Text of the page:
What Lurks Beneath: How Robots Can Save City Plumbing with Vanessa Speight
In this episode, we’re going underground, undersea and into your water and sewer pipelines with science fiction’s favorite problem-solvers…robots! Jay sits down with Vanessa Speight, a professor of Integrated Water Systems at the University of Sheffield, to learn how new, spider-like robots have the potential to locate and fix leaks in aging water pipes.
Jay and Vanessa discuss when we might actually see these pipe-traveling bots in action and what they can realistically do for developing nations, where drinking water loss can be as much as 70 per cent due to aging and unmaintained systems.
In our Last Word, professor Lucian Busoniu tells us about SeaClear, a project funded by the European Union, building the first fleet of autonomous robots to collect litter from the ocean floor.
Vanessa Speight is an internationally recognised expert in drinking water quality with a focus on potable water distribution systems, applications of models and data analytics for decision support, public health risk, and regulatory/policy development. Her primary interests are understanding and modeling the reactions between hydraulics, microbiological constituents, and chemical contaminants within urban water systems to design the sustainable water systems of the future. Speight’s approaches include laboratory experiments, field investigations, and data analytics. A new but rapidly expanding field of her research relates to Intermittent Water Distribution Systems – the dominant form of water supply for billions around the world – to better understand the impact of such operations on asset deterioration, water quality and public health.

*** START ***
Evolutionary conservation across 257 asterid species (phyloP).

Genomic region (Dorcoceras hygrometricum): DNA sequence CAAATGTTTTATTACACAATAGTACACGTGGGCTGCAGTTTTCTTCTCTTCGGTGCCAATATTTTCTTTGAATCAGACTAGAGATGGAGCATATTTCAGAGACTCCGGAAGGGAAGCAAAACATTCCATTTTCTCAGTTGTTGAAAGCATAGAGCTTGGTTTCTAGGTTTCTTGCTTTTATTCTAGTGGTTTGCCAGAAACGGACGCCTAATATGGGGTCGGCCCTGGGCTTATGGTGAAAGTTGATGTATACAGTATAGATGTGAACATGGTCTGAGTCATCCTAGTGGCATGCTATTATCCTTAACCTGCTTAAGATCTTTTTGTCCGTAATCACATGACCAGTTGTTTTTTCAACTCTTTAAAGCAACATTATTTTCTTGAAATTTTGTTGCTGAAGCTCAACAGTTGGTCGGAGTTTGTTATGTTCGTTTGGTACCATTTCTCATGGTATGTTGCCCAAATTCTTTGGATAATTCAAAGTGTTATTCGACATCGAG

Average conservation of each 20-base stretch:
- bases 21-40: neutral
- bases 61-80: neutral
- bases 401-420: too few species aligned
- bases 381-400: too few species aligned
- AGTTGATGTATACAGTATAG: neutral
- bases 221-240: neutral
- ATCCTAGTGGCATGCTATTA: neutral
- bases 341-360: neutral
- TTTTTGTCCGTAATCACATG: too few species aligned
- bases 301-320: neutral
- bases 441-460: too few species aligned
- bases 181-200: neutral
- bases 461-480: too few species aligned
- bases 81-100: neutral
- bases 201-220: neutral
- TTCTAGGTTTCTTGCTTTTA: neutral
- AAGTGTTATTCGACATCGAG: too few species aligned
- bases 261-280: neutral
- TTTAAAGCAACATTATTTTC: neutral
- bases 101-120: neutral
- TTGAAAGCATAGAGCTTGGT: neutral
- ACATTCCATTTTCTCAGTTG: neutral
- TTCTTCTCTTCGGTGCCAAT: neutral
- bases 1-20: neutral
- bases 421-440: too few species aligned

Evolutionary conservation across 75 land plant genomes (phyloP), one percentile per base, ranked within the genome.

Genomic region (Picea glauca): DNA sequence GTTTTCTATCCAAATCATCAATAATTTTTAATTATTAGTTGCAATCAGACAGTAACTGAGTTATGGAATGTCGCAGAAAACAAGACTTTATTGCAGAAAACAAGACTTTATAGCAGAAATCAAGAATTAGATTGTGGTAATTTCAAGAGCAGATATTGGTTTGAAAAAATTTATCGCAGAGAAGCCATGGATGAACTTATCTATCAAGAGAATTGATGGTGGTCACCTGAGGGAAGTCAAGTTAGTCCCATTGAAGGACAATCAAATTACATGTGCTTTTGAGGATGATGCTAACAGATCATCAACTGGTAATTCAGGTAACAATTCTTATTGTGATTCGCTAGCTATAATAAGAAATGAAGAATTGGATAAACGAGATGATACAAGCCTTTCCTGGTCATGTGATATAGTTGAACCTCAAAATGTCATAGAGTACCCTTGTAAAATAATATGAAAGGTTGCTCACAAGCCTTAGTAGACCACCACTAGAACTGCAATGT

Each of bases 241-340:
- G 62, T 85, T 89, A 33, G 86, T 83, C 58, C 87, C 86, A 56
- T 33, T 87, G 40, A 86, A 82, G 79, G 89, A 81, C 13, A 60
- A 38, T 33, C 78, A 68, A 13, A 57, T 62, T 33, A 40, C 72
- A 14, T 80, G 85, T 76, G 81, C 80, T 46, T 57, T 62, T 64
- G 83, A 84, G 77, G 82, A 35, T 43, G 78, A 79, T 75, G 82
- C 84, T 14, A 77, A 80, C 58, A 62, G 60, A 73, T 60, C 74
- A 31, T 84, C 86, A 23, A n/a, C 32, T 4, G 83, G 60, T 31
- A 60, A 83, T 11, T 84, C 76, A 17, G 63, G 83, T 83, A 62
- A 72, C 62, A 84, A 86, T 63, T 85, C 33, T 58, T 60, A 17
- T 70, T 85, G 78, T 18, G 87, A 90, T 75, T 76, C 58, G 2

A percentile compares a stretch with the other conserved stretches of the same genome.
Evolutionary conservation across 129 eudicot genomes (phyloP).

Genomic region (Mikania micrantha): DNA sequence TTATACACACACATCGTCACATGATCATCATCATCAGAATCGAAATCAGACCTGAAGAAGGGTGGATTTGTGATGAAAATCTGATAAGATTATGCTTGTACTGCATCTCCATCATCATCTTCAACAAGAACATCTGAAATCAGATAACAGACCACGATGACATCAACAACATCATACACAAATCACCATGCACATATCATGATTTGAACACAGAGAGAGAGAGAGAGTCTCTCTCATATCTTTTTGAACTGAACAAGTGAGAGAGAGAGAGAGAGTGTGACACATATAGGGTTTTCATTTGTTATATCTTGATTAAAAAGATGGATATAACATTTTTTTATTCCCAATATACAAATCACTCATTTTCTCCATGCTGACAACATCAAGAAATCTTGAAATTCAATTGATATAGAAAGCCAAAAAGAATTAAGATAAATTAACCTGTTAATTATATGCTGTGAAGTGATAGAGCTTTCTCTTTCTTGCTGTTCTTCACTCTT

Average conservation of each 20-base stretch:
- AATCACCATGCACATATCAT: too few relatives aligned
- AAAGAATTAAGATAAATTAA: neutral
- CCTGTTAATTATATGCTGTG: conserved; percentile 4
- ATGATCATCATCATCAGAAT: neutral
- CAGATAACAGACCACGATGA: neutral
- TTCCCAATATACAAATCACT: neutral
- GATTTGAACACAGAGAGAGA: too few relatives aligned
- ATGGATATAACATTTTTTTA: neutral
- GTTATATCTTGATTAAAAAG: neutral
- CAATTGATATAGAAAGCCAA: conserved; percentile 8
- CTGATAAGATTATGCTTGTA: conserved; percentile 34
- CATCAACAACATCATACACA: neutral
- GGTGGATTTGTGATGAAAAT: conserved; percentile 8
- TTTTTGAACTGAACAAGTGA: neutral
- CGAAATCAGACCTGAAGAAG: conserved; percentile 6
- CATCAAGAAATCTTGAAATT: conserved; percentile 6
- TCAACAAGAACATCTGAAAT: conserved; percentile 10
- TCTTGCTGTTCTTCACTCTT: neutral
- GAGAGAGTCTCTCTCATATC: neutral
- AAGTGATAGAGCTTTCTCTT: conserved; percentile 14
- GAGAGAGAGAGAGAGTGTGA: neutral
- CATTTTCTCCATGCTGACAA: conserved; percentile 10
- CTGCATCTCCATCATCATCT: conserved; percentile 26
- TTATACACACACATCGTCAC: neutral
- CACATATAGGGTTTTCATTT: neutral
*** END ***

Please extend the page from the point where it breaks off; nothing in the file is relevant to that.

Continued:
Ongoing research is investigating how pipes fill and drain under different operating conditions, and what impact those operations have on water quality including biofilm growth, supported by field work in South Africa and Nepal. Speight was the Managing Director of TWENTY65, the EPSRC Grand Challenge Centre for Water working with 6 universities and 100+ industrial collaborative partners across the water cycle to develop flexible and synergistic solutions to meet future challenges for water. She is a Fellow of the Royal Society for Public Health, a Professional Engineer (Virginia, Maryland USA), and Deputy Editor for the journal AWWA Water Science.
Lucian Busoniu received his Ph.D. degree cum laude from the Delft University of Technology, the Netherlands, in 2009. He is a full professor with the Department of Automation at the Technical University of Cluj-Napoca, where he leads the group on Robotics and Nonlinear Control. He has previously held research positions in the Netherlands and in France. His research interests include nonlinear optimal control using artificial intelligence and reinforcement learning techniques, robotics, and multiagent systems. His publications include among others a book on reinforcement learning and several influential review articles. He serves on the editorial board of the Elsevier journal Engineering Applications of Artificial Intelligence, and was the recipient of the 2009 Andrew P. Sage Award for the Best Paper in the IEEE Transactions on Systems, Man, and Cybernetics. He has competitively obtained research funding in excess of 1.5 million EUR and was invited to present research on prime-time national TV and in other media.
- Some companies already use tethered robots to investigate pipes that are inaccessible. But most of the network is currently inaccessible without digging. This is where much smaller, artificially intelligent machines come in. A new generation of underground robotic pipe patrollers is being tested at the Integrated Civil and Infrastructure Research Centre (ICAIR) at the University of Sheffield. (BBC)
- Intermittent Water Supply (IWS) refers to piped water supply service that is available to consumers less than 24 hours per day and affects at least 1.3 billion people around the world. (International Water Association)
- Today, more than 2 billion people lack access to safely managed water services. Around 4.5 billion children, women and men live without safely managed sanitation services. (UN SDG 6 Update)
- The replacement value of UK buried water and wastewater pipes, a network with a length of approximately 1 million km, is between £300B and £600B. (Pipebots)
- In developing countries, roughly 45 million cubic meters of water are lost daily with an economic value of over US$3 billion per year. (World Bank)
- Vanessa Speight – Submitted
- Lucian Busoniu – Submitted